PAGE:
The new CIO Legislative Program gives witness once again to Lewis’ sensitivity. In clear and open fashion, the Program states, and states correctly, the really major problems facing the American working class. Every worker will find himself in agreement on the statement of problems. There is no twaddle about “Hull’s trade treaties” or “balanced budgets” or “municipal corruption,” with which the boss press is now filled in an effort to confuse the people, but: the war, jobs, and democratic rights.

“The Congress of Industrial Organizations urges for the serious consideration by the Federal Congress a legislative program based upon certain fundamental objectives; (1) The United States must keep out of involvement in the foreign wars; (2) The attention of this country and the energies of our Government, industrial and labor leaders of this country, must be directed toward the immediate solving of the problem of unemployment; (3) The democratic rights and institutions of this country must be preserved and maintained; and (4) There must be continued assurance and protection of the rights of labor to organize and bargain collectively as the cornerstone for the preservation and extension of any economic and social program.”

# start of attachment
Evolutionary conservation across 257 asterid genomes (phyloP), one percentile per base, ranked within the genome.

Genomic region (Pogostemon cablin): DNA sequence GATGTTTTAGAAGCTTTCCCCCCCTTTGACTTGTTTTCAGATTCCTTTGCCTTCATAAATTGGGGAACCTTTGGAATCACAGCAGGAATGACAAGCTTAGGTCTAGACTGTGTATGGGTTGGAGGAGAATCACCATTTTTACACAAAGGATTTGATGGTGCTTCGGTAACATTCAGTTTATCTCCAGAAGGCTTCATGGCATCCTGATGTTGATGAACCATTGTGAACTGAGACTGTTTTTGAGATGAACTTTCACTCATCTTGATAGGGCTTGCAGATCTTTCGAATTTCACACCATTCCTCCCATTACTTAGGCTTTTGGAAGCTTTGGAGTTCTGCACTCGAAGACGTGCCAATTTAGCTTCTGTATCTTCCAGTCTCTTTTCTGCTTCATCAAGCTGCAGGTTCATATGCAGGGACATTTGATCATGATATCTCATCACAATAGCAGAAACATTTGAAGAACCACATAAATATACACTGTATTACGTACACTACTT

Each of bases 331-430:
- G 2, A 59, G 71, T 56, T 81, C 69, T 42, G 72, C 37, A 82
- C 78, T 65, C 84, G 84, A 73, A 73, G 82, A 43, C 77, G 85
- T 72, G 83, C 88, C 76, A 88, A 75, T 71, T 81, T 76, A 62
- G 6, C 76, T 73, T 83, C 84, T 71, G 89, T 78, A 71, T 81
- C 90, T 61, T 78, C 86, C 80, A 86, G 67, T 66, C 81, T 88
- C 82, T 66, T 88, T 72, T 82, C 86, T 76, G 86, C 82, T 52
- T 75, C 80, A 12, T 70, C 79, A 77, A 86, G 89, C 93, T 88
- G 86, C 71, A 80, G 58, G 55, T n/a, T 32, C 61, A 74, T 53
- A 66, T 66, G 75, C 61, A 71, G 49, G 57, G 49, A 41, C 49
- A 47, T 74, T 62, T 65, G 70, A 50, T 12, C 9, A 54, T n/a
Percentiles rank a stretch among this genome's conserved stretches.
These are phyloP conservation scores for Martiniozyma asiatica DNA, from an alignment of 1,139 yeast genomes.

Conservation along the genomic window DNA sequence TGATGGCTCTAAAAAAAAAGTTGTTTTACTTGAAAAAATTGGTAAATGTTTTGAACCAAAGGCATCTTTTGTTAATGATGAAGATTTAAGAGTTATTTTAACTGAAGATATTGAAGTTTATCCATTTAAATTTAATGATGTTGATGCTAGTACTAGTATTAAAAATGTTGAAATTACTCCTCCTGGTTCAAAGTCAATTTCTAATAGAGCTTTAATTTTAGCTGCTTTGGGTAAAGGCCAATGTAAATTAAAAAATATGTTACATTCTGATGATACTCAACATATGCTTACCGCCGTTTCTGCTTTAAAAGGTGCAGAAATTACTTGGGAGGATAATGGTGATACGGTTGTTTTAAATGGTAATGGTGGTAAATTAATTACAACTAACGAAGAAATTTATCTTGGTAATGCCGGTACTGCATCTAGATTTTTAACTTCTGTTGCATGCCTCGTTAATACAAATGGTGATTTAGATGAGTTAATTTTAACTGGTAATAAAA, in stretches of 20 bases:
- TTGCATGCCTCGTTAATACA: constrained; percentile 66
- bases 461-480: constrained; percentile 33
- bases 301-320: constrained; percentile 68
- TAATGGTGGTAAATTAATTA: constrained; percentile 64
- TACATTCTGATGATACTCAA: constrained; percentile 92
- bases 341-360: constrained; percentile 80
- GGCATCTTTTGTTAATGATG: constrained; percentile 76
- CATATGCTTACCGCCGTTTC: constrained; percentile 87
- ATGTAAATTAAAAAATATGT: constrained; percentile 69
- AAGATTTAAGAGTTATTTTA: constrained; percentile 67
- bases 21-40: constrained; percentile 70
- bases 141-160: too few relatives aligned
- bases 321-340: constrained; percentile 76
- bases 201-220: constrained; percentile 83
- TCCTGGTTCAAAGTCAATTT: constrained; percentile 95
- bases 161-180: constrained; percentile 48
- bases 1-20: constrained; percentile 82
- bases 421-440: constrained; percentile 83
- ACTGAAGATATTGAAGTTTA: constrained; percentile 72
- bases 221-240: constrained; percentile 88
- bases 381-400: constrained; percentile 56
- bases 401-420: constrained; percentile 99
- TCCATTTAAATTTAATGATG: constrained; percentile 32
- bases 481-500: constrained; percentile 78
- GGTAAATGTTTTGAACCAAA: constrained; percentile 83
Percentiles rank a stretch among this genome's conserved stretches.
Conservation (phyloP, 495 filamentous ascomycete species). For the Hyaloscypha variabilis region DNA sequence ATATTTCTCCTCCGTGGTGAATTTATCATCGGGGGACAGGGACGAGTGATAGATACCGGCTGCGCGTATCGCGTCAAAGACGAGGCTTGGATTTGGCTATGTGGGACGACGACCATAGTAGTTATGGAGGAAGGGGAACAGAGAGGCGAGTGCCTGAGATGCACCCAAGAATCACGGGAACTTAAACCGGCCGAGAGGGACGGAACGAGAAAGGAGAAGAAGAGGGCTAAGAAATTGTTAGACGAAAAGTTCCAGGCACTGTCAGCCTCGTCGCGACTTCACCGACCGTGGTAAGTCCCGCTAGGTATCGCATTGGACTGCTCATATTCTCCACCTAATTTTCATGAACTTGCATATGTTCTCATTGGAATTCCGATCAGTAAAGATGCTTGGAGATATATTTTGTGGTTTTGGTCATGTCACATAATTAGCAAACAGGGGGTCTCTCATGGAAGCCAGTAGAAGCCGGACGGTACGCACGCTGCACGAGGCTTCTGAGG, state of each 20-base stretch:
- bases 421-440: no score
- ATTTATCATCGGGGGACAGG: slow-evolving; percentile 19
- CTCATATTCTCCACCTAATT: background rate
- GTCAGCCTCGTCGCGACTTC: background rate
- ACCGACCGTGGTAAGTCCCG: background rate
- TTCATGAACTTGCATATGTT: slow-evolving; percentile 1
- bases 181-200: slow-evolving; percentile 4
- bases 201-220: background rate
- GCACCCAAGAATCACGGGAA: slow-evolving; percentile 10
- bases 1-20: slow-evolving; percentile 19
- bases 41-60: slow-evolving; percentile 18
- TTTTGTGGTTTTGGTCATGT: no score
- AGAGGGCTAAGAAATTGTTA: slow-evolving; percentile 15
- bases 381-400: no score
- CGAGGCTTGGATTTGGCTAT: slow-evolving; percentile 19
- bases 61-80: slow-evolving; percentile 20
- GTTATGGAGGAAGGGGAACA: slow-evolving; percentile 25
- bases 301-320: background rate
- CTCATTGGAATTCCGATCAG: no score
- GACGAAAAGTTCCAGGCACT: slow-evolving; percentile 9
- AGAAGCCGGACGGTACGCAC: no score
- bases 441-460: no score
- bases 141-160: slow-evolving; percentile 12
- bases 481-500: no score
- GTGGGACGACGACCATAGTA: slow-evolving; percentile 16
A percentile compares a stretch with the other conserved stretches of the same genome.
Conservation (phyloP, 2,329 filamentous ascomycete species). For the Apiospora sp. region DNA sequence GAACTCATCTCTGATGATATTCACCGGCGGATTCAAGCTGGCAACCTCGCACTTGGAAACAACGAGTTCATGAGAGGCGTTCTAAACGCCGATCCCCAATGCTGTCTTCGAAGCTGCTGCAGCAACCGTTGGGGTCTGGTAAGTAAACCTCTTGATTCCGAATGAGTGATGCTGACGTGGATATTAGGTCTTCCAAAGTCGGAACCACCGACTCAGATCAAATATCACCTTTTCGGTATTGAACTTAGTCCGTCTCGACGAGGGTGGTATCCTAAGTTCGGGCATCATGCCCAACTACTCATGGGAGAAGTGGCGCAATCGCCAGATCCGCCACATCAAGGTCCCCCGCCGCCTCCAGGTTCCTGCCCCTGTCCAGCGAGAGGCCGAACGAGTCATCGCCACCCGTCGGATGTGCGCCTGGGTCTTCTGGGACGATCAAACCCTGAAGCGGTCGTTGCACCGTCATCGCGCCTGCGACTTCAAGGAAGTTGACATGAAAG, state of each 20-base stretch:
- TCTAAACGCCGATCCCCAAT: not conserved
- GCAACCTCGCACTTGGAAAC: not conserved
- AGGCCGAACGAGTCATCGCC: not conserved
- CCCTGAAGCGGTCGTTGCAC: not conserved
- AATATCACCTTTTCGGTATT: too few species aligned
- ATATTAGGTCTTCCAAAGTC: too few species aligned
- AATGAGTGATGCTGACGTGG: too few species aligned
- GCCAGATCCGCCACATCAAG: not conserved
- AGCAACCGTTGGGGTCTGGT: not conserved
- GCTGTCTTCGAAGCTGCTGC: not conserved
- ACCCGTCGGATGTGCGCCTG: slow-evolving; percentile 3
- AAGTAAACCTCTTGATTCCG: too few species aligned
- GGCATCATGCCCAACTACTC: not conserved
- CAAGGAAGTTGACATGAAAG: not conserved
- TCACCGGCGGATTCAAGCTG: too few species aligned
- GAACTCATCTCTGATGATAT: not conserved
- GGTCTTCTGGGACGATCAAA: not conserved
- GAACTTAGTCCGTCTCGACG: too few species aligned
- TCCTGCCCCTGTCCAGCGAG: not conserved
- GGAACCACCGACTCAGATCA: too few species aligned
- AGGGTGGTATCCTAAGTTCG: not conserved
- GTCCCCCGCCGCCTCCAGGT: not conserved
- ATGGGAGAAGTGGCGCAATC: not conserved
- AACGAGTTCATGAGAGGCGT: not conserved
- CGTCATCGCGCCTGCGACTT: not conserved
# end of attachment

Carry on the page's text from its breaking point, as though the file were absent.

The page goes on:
These points are elaborated in the body of the program. In addition there are sections on the Wagner Act, the Fair Labor Standards Act, Social Security, Health, Housing and Taxation. So far as they go, no exception can be taken to what is advocated in these sections. The demands, it is true, do not in any case go far enough if we judge them in terms of the needs of the masses, but their direction is undoubtedly right. As a matter of fact, they are more adequate and enlightened than I remember in any comparable CIO or AFL document in recent years.